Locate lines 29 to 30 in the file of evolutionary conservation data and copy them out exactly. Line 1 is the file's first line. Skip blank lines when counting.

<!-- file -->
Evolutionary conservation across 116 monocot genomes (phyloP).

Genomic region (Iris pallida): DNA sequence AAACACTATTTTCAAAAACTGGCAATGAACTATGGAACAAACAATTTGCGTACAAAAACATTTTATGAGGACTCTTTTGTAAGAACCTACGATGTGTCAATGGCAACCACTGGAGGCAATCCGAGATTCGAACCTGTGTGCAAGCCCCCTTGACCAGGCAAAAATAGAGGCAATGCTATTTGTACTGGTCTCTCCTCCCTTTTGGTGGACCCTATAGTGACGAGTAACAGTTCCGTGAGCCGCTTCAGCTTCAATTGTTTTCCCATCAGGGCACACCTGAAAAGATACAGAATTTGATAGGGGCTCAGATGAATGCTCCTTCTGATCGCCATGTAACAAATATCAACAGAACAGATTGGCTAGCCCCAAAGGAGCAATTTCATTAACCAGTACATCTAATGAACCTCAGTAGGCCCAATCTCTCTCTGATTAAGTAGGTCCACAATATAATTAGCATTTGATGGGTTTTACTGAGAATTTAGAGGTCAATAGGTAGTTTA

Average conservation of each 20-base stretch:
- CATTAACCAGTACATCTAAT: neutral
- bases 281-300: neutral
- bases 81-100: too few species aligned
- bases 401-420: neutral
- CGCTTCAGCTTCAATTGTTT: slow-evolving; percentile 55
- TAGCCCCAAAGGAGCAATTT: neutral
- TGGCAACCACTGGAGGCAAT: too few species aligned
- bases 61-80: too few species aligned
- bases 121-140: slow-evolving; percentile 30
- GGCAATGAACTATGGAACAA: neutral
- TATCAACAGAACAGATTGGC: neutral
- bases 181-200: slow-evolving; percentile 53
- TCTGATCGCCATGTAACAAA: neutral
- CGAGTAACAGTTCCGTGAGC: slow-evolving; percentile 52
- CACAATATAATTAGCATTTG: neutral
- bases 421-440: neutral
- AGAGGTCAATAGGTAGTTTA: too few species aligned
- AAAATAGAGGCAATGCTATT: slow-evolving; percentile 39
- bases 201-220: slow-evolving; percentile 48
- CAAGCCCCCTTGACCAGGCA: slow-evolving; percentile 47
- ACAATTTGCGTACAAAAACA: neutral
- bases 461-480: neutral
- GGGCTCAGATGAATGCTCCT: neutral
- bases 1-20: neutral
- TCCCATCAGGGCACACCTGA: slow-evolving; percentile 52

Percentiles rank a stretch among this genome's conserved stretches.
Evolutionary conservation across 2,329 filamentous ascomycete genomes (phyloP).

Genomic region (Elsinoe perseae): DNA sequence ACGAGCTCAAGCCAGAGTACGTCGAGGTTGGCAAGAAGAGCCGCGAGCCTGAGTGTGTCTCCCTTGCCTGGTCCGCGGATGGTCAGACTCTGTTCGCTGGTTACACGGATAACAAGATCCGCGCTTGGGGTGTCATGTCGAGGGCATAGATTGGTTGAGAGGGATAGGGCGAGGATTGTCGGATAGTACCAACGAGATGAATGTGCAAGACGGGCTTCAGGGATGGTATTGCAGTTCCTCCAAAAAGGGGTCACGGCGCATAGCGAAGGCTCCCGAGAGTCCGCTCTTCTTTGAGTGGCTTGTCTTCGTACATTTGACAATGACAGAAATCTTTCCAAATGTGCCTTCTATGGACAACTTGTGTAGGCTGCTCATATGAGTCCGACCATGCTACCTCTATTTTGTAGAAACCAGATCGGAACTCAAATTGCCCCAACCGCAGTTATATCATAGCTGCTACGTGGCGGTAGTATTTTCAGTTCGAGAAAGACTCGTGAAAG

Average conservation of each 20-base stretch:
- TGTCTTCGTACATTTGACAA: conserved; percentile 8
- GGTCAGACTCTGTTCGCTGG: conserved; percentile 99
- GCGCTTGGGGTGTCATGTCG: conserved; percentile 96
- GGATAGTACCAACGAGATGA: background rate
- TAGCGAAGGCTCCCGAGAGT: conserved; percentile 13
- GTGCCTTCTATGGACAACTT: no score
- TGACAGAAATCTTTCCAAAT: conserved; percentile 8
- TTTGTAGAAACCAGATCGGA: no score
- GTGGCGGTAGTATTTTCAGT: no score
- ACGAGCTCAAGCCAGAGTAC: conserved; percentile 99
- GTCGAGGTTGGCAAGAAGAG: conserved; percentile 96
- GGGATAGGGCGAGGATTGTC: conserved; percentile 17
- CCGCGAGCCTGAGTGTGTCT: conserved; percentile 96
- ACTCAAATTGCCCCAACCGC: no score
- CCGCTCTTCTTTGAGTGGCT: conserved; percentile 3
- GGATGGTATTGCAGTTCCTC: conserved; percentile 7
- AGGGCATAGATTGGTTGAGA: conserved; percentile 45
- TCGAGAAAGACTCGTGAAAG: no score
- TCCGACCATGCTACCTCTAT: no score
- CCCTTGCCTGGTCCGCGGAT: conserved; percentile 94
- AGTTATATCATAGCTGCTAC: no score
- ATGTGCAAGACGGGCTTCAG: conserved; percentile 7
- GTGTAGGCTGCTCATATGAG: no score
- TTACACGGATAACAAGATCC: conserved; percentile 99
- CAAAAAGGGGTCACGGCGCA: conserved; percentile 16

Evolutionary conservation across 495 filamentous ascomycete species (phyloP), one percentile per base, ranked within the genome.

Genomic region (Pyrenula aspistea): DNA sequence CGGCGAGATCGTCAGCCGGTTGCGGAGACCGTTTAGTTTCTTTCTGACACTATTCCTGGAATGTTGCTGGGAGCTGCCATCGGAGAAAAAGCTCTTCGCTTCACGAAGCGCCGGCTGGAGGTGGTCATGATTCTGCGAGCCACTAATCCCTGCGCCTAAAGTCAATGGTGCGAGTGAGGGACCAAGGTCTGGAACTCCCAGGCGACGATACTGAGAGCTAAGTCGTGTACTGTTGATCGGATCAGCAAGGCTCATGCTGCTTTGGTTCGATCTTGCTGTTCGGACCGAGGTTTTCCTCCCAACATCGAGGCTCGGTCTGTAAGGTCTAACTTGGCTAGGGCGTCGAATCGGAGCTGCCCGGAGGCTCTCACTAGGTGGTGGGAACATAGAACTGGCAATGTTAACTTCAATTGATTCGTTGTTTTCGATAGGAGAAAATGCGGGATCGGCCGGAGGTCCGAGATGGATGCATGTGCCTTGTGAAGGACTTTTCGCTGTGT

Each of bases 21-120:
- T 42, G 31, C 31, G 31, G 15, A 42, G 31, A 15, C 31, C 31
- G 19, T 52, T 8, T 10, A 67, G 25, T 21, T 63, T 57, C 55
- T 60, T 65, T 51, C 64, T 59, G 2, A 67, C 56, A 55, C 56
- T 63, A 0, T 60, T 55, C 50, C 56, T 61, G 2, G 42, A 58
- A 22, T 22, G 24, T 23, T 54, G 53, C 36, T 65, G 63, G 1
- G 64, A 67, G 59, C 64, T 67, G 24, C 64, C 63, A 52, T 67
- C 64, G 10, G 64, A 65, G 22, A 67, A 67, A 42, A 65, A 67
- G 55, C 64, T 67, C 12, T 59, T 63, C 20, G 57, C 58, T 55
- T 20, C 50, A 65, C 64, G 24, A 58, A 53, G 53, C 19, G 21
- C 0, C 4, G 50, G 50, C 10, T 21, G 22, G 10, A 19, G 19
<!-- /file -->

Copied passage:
Percentiles rank a stretch among this genome's conserved stretches.
Evolutionary conservation across 2,329 filamentous ascomycete genomes (phyloP).